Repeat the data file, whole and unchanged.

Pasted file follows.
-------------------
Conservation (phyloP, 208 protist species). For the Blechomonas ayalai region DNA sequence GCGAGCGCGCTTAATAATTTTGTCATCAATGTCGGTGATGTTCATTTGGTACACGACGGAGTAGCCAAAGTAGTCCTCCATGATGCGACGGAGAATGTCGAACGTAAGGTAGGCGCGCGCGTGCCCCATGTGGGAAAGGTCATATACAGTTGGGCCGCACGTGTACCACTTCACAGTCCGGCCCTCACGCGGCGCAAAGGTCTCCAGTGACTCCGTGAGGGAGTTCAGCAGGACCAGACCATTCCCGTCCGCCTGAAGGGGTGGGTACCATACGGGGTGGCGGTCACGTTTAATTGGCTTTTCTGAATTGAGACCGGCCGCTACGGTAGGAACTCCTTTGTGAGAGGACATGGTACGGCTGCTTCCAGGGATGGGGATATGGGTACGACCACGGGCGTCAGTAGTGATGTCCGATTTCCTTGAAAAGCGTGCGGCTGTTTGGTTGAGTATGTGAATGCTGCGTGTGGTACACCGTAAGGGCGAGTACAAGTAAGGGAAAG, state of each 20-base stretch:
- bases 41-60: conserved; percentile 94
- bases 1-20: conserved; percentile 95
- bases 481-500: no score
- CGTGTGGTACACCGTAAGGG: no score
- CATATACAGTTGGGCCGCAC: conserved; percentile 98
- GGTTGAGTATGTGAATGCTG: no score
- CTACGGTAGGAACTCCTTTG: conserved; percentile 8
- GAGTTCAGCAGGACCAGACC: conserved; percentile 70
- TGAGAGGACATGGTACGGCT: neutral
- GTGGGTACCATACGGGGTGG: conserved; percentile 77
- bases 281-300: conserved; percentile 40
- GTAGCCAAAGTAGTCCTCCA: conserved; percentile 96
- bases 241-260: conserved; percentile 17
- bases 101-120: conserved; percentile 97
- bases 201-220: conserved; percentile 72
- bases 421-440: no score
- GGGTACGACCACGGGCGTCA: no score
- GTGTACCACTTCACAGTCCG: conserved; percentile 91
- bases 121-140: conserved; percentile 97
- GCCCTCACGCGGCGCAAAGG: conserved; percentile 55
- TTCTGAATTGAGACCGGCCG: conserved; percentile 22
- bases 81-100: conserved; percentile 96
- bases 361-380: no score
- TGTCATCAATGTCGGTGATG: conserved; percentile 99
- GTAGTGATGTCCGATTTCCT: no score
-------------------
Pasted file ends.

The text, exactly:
Conservation (phyloP, 208 protist species). For the Blechomonas ayalai region DNA sequence GCGAGCGCGCTTAATAATTTTGTCATCAATGTCGGTGATGTTCATTTGGTACACGACGGAGTAGCCAAAGTAGTCCTCCATGATGCGACGGAGAATGTCGAACGTAAGGTAGGCGCGCGCGTGCCCCATGTGGGAAAGGTCATATACAGTTGGGCCGCACGTGTACCACTTCACAGTCCGGCCCTCACGCGGCGCAAAGGTCTCCAGTGACTCCGTGAGGGAGTTCAGCAGGACCAGACCATTCCCGTCCGCCTGAAGGGGTGGGTACCATACGGGGTGGCGGTCACGTTTAATTGGCTTTTCTGAATTGAGACCGGCCGCTACGGTAGGAACTCCTTTGTGAGAGGACATGGTACGGCTGCTTCCAGGGATGGGGATATGGGTACGACCACGGGCGTCAGTAGTGATGTCCGATTTCCTTGAAAAGCGTGCGGCTGTTTGGTTGAGTATGTGAATGCTGCGTGTGGTACACCGTAAGGGCGAGTACAAGTAAGGGAAAG, state of each 20-base stretch:
- bases 41-60: conserved; percentile 94
- bases 1-20: conserved; percentile 95
- bases 481-500: no score
- CGTGTGGTACACCGTAAGGG: no score
- CATATACAGTTGGGCCGCAC: conserved; percentile 98
- GGTTGAGTATGTGAATGCTG: no score
- CTACGGTAGGAACTCCTTTG: conserved; percentile 8
- GAGTTCAGCAGGACCAGACC: conserved; percentile 70
- TGAGAGGACATGGTACGGCT: neutral
- GTGGGTACCATACGGGGTGG: conserved; percentile 77
- bases 281-300: conserved; percentile 40
- GTAGCCAAAGTAGTCCTCCA: conserved; percentile 96
- bases 241-260: conserved; percentile 17
- bases 101-120: conserved; percentile 97
- bases 201-220: conserved; percentile 72
- bases 421-440: no score
- GGGTACGACCACGGGCGTCA: no score
- GTGTACCACTTCACAGTCCG: conserved; percentile 91
- bases 121-140: conserved; percentile 97
- GCCCTCACGCGGCGCAAAGG: conserved; percentile 55
- TTCTGAATTGAGACCGGCCG: conserved; percentile 22
- bases 81-100: conserved; percentile 96
- bases 361-380: no score
- TGTCATCAATGTCGGTGATG: conserved; percentile 99
- GTAGTGATGTCCGATTTCCT: no score